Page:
However, in the cases of indigent defendants, the plea bargain has been their downfall. If they plead guilty to a lesser crime and even just get probation instead of jail time, they would then have a record, and that record will follow them for the rest of their lives (some lesser misdemeanors can be expunged after the sentence or probation has been successfully completed without committing more crimes during the process, but the cost of that is considerable) affecting their ability to get jobs, qualify for education grants, renting an apartment, everything. Certain crimes will shut defendants out of certain industries forever, such as crimes involving theft (great or small) will automatically disqualify one from any financial sector jobs. The prison population is overwhelmingly black and brown, which begs the question that are black or brown people more criminal than their white counterparts? No, this is not the case as data I cited from my previous post indicates, it’s that brown and black and poorer neighborhoods which are associated with higher crime rates are policed more rigorously while residents of leafy suburbs are left to their own devices. This is especially true in drug use among blacks and whites, white people use drugs at the same rates as white people, but black people are 3.7 times more likely to be arrested for marijuana use. The War on Drugs has recently been renamed the War on the Poor as poor people are the ones that are most affected under the mandatory drug sentences.

The logic always went that if a criminal justice system is tough on crime, even petty crime, it will deter crime, because people don’t want to get arrested and go to jail for small crimes (like stealing a backpack). This is also true in the developing and third world, they impose harsh sentences on crimes in the hopes that it will deter the masses from committing them. In many Southeast Asian countries, drug dealers and smugglers get the death penalty or lengthy prison sentences but drug use, smuggling and dealing hasn’t really decreased by much. Usually these tough drug laws affect the low rung dealers, never the kingpins, kingpins get streetrunners to do their dirty work and they wash their hands of the crime but keep all the profits and the same goes for the War on Drugs in the US. The people that are most severely impacted by mandatory drug sentencing are not the big time dealers, they are always the middlemen, the street hustlers, young lost directionless kids who are locked up a long time for petty drug crimes (petty in comparison to what their bosses do).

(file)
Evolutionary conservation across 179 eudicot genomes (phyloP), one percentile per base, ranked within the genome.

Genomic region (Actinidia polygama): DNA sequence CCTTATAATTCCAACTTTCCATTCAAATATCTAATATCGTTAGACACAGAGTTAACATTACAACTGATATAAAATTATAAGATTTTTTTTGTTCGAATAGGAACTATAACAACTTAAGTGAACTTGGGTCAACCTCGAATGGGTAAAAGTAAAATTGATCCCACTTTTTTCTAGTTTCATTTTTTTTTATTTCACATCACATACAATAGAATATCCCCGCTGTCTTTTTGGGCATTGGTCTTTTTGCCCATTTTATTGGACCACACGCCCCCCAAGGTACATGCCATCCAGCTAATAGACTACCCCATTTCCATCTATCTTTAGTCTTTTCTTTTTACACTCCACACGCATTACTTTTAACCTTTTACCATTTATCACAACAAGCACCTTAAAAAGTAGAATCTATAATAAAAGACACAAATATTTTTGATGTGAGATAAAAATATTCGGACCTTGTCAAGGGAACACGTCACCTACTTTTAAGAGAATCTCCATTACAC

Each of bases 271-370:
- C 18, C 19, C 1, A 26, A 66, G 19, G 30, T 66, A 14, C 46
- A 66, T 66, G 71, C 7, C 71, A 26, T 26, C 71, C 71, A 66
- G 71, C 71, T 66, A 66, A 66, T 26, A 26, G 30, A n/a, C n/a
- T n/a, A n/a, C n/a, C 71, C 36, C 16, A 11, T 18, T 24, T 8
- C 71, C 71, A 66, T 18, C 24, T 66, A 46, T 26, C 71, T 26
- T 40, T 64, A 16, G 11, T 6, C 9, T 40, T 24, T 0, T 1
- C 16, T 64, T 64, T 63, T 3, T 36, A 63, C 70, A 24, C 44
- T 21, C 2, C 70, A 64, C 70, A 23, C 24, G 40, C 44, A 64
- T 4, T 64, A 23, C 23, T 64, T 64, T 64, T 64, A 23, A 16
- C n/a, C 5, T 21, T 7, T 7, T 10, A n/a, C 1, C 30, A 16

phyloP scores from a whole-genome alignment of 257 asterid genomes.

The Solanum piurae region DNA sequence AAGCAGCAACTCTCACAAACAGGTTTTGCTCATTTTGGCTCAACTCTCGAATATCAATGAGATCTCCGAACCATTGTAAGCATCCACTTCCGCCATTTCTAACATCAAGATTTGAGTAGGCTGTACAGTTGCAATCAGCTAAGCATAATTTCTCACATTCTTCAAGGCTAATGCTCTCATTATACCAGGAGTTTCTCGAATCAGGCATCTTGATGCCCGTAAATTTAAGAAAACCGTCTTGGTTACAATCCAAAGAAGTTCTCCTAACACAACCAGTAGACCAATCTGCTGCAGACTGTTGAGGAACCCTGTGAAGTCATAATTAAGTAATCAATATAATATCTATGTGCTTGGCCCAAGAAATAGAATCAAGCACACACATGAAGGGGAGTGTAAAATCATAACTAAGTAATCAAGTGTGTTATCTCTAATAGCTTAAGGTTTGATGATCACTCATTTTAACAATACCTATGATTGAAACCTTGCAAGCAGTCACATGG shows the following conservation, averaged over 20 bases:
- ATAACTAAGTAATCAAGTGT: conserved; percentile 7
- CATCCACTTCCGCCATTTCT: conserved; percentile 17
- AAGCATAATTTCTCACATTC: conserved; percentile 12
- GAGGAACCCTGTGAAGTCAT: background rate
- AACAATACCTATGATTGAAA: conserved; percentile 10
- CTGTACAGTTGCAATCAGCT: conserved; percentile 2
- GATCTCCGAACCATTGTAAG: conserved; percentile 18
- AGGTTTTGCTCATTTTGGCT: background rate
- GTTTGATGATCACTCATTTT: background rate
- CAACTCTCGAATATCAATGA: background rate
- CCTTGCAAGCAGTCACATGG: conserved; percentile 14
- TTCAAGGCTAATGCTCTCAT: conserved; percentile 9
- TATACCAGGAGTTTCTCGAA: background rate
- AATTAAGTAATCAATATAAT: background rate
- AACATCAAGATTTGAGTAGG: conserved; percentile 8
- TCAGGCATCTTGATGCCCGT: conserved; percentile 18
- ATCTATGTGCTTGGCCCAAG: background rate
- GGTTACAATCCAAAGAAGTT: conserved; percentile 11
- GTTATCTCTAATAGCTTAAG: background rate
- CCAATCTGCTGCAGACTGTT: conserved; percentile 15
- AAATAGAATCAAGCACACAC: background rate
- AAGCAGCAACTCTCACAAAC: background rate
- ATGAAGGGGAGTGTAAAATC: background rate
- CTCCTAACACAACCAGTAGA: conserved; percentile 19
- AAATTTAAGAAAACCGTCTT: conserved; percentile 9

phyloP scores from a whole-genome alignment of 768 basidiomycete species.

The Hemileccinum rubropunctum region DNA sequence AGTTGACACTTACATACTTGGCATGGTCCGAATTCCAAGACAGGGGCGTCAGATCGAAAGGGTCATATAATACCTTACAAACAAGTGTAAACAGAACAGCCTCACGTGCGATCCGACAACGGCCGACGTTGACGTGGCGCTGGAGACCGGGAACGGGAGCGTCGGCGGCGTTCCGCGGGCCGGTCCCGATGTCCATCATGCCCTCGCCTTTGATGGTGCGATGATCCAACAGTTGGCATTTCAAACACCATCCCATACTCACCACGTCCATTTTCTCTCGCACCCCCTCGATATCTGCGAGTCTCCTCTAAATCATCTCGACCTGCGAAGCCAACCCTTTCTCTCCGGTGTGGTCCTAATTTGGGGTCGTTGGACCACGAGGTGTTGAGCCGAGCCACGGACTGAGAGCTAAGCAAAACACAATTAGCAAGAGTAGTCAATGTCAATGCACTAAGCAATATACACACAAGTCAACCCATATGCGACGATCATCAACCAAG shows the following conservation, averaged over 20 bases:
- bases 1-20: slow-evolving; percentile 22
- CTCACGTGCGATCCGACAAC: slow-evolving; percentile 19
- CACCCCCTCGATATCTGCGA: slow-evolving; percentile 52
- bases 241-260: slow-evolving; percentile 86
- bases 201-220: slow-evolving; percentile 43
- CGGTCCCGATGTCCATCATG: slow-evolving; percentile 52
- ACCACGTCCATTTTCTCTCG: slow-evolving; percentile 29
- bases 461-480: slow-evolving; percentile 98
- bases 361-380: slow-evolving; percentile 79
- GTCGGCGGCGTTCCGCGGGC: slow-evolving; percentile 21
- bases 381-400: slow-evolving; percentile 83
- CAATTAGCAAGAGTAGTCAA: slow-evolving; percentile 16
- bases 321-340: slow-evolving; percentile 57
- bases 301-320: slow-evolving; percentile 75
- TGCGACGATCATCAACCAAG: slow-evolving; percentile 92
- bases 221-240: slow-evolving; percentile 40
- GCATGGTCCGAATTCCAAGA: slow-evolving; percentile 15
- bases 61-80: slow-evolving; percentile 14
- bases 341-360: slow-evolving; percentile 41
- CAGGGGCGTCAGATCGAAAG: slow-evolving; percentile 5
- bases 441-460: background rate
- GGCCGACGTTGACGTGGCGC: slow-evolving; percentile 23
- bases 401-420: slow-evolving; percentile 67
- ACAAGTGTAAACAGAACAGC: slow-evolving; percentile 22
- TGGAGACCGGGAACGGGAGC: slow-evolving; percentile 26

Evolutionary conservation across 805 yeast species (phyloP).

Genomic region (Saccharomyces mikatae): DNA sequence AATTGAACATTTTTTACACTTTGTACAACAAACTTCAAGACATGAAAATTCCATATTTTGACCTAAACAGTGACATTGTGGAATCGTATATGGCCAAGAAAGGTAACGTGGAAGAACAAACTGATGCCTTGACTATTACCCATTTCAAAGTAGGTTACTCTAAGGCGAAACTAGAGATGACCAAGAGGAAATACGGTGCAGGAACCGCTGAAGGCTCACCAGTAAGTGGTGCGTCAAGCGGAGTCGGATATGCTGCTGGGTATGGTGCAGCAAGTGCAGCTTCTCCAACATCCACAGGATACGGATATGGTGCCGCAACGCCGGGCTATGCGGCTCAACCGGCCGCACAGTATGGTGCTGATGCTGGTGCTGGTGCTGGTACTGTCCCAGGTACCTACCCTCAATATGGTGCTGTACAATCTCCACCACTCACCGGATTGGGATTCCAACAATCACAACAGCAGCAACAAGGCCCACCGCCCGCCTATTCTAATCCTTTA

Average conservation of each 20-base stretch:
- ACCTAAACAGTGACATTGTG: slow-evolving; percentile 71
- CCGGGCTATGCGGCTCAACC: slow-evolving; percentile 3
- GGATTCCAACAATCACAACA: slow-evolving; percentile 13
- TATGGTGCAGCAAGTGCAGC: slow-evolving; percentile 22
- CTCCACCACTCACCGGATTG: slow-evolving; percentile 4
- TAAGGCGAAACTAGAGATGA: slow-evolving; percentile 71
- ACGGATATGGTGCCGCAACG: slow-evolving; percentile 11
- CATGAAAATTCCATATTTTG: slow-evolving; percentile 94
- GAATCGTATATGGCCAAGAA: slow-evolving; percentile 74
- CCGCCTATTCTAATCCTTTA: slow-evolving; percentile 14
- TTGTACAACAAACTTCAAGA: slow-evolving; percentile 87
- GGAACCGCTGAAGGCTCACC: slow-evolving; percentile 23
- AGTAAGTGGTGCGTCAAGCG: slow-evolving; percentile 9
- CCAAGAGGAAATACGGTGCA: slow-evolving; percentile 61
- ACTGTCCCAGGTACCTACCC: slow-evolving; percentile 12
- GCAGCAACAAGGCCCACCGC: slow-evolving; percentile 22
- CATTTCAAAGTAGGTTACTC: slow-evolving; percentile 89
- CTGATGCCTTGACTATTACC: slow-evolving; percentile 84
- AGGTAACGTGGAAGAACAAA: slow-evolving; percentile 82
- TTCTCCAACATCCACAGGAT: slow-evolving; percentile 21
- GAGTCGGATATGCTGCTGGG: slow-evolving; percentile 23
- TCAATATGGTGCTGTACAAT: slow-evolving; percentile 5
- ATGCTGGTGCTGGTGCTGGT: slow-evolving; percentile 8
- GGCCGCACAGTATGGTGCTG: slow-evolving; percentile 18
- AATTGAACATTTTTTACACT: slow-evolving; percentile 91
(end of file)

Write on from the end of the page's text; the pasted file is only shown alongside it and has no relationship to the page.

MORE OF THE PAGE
Analysts and critics who talk about the court backlog speak from surface and superficial level. The high number of backlogs in The Bronx is because there aren’t enough judges and prosecutors and public defendants to try the cases, but what’s not talked about is why are the police arresting so many people for such petty crimes which don’t get resolved for years? And why is Kalief Browder, a child, a 16 year old given a bail amount for stealing a backpack? He’s 16, it’s easy to establish whether he’s got a passport or not, and his family is poor to go any place so he’s not a flight risk, he lives at home with his mother, he’s in school, he has close ties to the community, i.e. his family and school friends, he’s not a known gang member or career criminal (he’s got a juvie record for operating an unauthorized vehicle – tantamount to teenage hijinks) so why was he not released on his own recognizance and if he were to miss his court dates then further charges can be added. Was it necessary to lock up a 16 year for allegedly stealing a backpack?